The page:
[rspec-users] Noob question

Korny Sietsma korny at sietsma.com
Wed Apr 29 22:05:41 EDT 2009

We are actively debating this very topic :)

For most stuff, we create data through the UI.

We have a "Before" block that prunes the database back to a known
state before each scenario, using the ruby 'sequel' library.  It's
pretty fast, but it does mean we have to be careful in our selenium,
that we wait for the database as seen by the app to catch up with the
database session committed by the ruby code.

And then our scenarios have stuff like "Given a top-level node called
"Foo" exists" - which creates the node via selenium.

However there are some areas where this is just too slow, and we have
created some 'Given' steps that use ruby-sequel code that build up
data directly in the database.  This does mean duplicating some of our
Java domain in the ruby code, but it seemed to be a pragmatic solution
to the problem.

Currently we are debating whether to make more 'Given' steps directly
push data into the database - there are pros and cons either way;
using the UI gives us more confidence in our app (and less fragility
if our domain changes) and requires less code (we can reuse 'when'
steps from some scenarios as 'given' steps for others) but it's slower
- and the accumulated effect of slow builds can be terrible.

- Korny

On Thu, Apr 30, 2009 at 9:32 AM, Ben Mabey <ben at benmabey.com> wrote:
> Korny Sietsma wrote:
>> True, but cucumber is useful for lots of different kinds of projects.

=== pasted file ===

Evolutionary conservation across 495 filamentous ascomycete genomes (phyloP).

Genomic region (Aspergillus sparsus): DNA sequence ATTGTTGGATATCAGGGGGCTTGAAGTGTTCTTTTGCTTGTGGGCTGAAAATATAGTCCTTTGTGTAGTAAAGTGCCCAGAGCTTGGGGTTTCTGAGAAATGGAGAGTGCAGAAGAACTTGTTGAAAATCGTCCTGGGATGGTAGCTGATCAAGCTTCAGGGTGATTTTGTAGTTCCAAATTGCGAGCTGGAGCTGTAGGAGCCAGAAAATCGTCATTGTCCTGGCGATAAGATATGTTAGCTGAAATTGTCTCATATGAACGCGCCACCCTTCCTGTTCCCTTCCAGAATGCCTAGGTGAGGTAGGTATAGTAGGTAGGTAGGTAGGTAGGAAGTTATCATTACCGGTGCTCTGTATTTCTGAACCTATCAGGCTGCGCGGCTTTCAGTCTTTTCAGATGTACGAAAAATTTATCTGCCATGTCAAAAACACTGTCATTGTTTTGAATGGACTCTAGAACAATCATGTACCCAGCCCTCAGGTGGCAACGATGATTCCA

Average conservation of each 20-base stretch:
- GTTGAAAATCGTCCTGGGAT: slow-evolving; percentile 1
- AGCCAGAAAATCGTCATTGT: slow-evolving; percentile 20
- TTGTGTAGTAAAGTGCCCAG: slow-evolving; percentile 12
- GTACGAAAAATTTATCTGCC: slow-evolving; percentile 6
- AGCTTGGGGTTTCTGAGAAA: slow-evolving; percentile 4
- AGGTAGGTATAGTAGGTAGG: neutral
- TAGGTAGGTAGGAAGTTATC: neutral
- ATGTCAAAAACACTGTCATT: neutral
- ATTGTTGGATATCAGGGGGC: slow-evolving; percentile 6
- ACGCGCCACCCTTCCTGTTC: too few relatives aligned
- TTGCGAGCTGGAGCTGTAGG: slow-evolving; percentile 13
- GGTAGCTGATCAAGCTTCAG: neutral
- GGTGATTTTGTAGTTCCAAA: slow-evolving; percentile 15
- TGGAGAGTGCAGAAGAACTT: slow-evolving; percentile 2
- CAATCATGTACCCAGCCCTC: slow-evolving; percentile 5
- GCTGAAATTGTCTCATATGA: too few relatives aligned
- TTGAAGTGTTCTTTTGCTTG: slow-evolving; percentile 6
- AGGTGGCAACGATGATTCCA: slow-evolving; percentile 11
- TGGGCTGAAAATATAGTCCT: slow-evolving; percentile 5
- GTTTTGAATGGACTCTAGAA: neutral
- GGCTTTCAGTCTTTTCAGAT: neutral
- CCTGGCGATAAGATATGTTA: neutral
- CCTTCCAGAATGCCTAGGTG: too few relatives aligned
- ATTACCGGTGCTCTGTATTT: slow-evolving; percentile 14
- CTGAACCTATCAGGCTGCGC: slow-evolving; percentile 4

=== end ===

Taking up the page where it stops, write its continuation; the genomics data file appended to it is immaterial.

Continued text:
>> I'm currently using it to build a java webapp, so I don't need much
>> beyond cucumber, selenium, and selenium-client.
> I'm curious, with your current setup do you insert data directly into your
> database (i.e. in Given steps) or do you always use the selenium to enter in
> data.  Meaning, if you needed a user to exist so you could have them log
> in.. do you use ActiveRecord, or something similar, to create the user or do
> you use the webforms to create the user?  Also, how do you handle cleaning
> the database after each scenario?  Sorry, for the questions, but I'm curious
> how you've solved these problems when using Cucumber to test a non-ruby
> webapp.
> Thanks,
> Ben
>> But agreed, if I was in rails-land (sigh) then I'd want webrat and
>> rspec-rails.
>> - Korny
>> p.s. I'm aware webrat works without rails, but when I looked it didn't
>> seem a big boost for our kind of app.
>> On Wed, Apr 29, 2009 at 10:42 PM, Chris Flipse <cflipse at gmail.com> wrote:
>>> On Wed, Apr 29, 2009 at 7:42 AM, Korny Sietsma <korny at sietsma.com> wrote:
>>>> Presumably you only need these if you are *building* cucumber?
>>>> If you just want to use cucumber, it should be as simple as "gem
>>>> install cucumber", and it should get all the other dependencies.  On
>>>> my machine it seemed to install treetop, polyglot, and presumably a
>>>> few others - but I don't have rspec-rails nor webrat.
>>> rspec(-rails) and webrat aren't actually *required* by Cucumber -- you
>>> can
>>> use it without them, which is why they're not force-installed.  However,
>>> nearly every example you're going to find of Cucumber run against a rails
>>> app is going to be using webrat and rspec-rails ...
>>> --
>>> // anything worth taking seriously is worth making fun of
>>> // http://blog.devcaffeine.com/
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Kornelis Sietsma  korny at my surname dot com
"Every jumbled pile of person has a thinking part
that wonders what the part that isn't thinking
isn't thinking of"

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